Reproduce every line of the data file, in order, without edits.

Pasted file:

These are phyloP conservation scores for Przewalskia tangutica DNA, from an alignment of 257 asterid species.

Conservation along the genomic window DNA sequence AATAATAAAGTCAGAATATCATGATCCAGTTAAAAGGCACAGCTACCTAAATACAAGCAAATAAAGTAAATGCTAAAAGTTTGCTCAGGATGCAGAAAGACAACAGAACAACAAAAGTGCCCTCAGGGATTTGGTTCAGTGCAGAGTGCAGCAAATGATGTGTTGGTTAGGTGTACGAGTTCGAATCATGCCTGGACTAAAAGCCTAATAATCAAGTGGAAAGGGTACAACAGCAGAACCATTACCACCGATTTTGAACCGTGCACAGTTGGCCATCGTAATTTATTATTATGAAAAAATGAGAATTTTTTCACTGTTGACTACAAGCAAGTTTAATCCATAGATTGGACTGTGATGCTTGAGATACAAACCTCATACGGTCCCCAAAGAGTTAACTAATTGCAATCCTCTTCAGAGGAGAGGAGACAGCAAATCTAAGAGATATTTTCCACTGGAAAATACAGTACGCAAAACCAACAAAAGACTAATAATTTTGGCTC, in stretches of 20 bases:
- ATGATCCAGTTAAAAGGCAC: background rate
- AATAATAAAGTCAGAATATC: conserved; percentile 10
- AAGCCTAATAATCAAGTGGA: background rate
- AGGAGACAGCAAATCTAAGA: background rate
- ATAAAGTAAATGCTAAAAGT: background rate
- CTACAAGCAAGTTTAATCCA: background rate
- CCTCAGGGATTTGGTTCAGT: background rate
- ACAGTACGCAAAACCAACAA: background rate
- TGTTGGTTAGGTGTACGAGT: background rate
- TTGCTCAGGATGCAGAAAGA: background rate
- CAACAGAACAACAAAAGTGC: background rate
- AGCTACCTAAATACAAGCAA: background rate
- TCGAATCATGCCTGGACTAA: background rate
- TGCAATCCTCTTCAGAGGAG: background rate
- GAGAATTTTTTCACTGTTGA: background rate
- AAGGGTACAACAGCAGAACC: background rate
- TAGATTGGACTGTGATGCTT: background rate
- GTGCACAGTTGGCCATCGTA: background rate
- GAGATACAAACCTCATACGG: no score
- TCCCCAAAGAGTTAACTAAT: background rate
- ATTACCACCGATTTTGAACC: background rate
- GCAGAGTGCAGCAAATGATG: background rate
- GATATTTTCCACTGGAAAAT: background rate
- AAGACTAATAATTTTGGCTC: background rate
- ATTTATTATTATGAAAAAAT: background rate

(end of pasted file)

These are phyloP conservation scores for Przewalskia tangutica DNA, from an alignment of 257 asterid species.

Conservation along the genomic window DNA sequence AATAATAAAGTCAGAATATCATGATCCAGTTAAAAGGCACAGCTACCTAAATACAAGCAAATAAAGTAAATGCTAAAAGTTTGCTCAGGATGCAGAAAGACAACAGAACAACAAAAGTGCCCTCAGGGATTTGGTTCAGTGCAGAGTGCAGCAAATGATGTGTTGGTTAGGTGTACGAGTTCGAATCATGCCTGGACTAAAAGCCTAATAATCAAGTGGAAAGGGTACAACAGCAGAACCATTACCACCGATTTTGAACCGTGCACAGTTGGCCATCGTAATTTATTATTATGAAAAAATGAGAATTTTTTCACTGTTGACTACAAGCAAGTTTAATCCATAGATTGGACTGTGATGCTTGAGATACAAACCTCATACGGTCCCCAAAGAGTTAACTAATTGCAATCCTCTTCAGAGGAGAGGAGACAGCAAATCTAAGAGATATTTTCCACTGGAAAATACAGTACGCAAAACCAACAAAAGACTAATAATTTTGGCTC, in stretches of 20 bases:
- ATGATCCAGTTAAAAGGCAC: background rate
- AATAATAAAGTCAGAATATC: conserved; percentile 10
- AAGCCTAATAATCAAGTGGA: background rate
- AGGAGACAGCAAATCTAAGA: background rate
- ATAAAGTAAATGCTAAAAGT: background rate
- CTACAAGCAAGTTTAATCCA: background rate
- CCTCAGGGATTTGGTTCAGT: background rate
- ACAGTACGCAAAACCAACAA: background rate
- TGTTGGTTAGGTGTACGAGT: background rate
- TTGCTCAGGATGCAGAAAGA: background rate
- CAACAGAACAACAAAAGTGC: background rate
- AGCTACCTAAATACAAGCAA: background rate
- TCGAATCATGCCTGGACTAA: background rate
- TGCAATCCTCTTCAGAGGAG: background rate
- GAGAATTTTTTCACTGTTGA: background rate
- AAGGGTACAACAGCAGAACC: background rate
- TAGATTGGACTGTGATGCTT: background rate
- GTGCACAGTTGGCCATCGTA: background rate
- GAGATACAAACCTCATACGG: no score
- TCCCCAAAGAGTTAACTAAT: background rate
- ATTACCACCGATTTTGAACC: background rate
- GCAGAGTGCAGCAAATGATG: background rate
- GATATTTTCCACTGGAAAAT: background rate
- AAGACTAATAATTTTGGCTC: background rate
- ATTTATTATTATGAAAAAAT: background rate